Ex-Bronco Brock Osweiler Was the Worst Deal in NFL History … Almost

Osweiler announced he's retiring after seven seasons in the NFL

Brock Osweiler Was the Worst Deal in NFL History
Brock Osweiler walks off the field after a game against the Jets. (Joel Auerbach/Getty)
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At 6-7 and 240 pounds, quarterback Brock Osweiler made for an imposing figure on the football field after being drafted in the second round out of Arizona State by the Denver Broncos in 2012.

But, outside of a slate of games in 2015 when he replaced an injured Peyton Manning and helped spur the Broncos to the Super Bowl, Osweiler was very rarely able to impose his will upon opposing defenses.

The seven games that Osweiler replaced Manning for — in which he threw nine touchdowns compared to five interceptions and went 5-2 —  were enough to inspire the Houston Texans to ink him to a four-year, $72 million contract with $36 million fully guaranteed.

Though he did help the Texans reach the playoffs the following season, despite throwing more interceptions (16) than touchdowns (15) while compiling an 8-6 record as a starter, Osweiler never came close to living up to his contract and was traded to Cleveland during the offseason. Then the Browns cut him.

From there, Osweiler went back to the Broncos and started a handful of games, going 0-4, before moving onto the Dolphins the following season and going 2-3 as a starter.

In a league where quarterbacks are completing more passes and compiling more yards than ever before, the 28-year-old finishes his career with a completion percentage below 60 percent and less than 7,500 passing yards with 57 yards and 31 interceptions.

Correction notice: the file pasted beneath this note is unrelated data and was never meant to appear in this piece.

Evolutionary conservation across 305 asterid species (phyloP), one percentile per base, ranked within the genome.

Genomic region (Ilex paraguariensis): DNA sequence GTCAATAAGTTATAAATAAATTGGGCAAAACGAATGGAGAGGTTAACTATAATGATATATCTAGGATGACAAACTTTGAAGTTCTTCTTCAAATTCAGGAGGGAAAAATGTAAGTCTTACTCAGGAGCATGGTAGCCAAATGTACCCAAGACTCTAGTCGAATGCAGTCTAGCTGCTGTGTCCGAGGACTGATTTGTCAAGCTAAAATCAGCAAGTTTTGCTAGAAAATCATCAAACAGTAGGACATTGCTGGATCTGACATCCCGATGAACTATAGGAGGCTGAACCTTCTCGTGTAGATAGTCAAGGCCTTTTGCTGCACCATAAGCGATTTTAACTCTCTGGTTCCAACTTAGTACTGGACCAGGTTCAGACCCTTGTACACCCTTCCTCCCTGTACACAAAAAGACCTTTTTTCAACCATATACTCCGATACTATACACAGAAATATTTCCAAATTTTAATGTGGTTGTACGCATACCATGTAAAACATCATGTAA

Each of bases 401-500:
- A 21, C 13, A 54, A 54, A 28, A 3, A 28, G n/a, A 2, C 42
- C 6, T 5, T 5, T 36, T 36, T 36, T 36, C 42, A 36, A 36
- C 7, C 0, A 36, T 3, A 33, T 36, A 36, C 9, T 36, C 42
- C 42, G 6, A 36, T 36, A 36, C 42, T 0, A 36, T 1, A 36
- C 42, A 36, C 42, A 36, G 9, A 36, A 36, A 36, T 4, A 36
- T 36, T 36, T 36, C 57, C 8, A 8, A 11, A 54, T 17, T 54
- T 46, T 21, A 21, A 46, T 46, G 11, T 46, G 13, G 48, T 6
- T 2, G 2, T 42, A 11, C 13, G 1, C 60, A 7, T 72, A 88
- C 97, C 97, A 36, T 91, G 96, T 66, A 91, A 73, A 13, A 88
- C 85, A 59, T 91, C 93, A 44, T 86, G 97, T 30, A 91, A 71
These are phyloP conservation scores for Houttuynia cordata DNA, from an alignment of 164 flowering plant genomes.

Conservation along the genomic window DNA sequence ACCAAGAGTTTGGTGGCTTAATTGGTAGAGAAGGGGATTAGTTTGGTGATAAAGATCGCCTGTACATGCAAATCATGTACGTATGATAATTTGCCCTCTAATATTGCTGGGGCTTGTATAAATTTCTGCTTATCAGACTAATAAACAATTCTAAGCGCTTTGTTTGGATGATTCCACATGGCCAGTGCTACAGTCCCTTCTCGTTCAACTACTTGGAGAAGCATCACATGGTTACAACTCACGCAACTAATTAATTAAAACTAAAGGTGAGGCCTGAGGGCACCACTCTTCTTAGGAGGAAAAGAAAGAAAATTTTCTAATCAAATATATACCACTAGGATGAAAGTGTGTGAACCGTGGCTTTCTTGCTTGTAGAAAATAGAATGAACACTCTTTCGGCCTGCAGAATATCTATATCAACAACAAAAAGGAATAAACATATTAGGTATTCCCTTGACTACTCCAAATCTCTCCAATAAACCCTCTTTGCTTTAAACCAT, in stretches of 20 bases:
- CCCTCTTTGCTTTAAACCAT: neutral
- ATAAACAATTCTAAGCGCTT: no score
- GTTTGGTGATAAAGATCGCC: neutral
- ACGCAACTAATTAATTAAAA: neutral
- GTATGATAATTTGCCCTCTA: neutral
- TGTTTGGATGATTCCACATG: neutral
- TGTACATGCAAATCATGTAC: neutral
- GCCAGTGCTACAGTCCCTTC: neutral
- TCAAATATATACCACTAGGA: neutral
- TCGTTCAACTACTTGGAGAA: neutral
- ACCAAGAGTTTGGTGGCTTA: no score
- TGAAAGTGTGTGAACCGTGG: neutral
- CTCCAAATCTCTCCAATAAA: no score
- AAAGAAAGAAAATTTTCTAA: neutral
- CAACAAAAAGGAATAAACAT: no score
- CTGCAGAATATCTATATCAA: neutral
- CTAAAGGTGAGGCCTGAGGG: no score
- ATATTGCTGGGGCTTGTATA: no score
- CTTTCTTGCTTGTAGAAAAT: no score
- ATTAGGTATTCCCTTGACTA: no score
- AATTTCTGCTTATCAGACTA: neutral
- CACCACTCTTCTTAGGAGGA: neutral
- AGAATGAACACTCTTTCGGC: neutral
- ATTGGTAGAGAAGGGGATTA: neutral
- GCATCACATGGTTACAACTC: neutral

However, Osweiler also finished with more than $41 million in career earnings, according to Spotrac. For a guy who only started 30 games and went 15-15, that’s a pretty great haul.

In the NFL, retired quarterback Sam Bradford is notorious for paychecks that far exceeded his production as he ended up making about $1.44 million per game on average and walked away with more than $130 million in total for 83 career starts (34-48-1).

Though Osweiler doesn’t live up to Bradford in total money, he nearly equals him on a per-game basis with an average salary of close to $1.36 million per start. Considering he only won half of his games, that figure is downright ridiculous and may make Osweiler the worst deal in the history of the NFL (besides Bradford).

He sounds like a nice guy though.

“I’m extremely grateful for the time I did receive playing in the National Football League,’’ Osweiler said in an interview with 9News. “The experiences I did have, people I did meet, relationships I did make — I’m not going to dwell on the things that didn’t happen in my career. Being a kid from Kalispell, Montana, playing for the Denver Broncos, winning a Super Bowl, having the opportunity to sign a second contract – when you look back on it, I couldn’t be more appreciative.”

Hard not to appreciate $40 million for 30 weeks of work.

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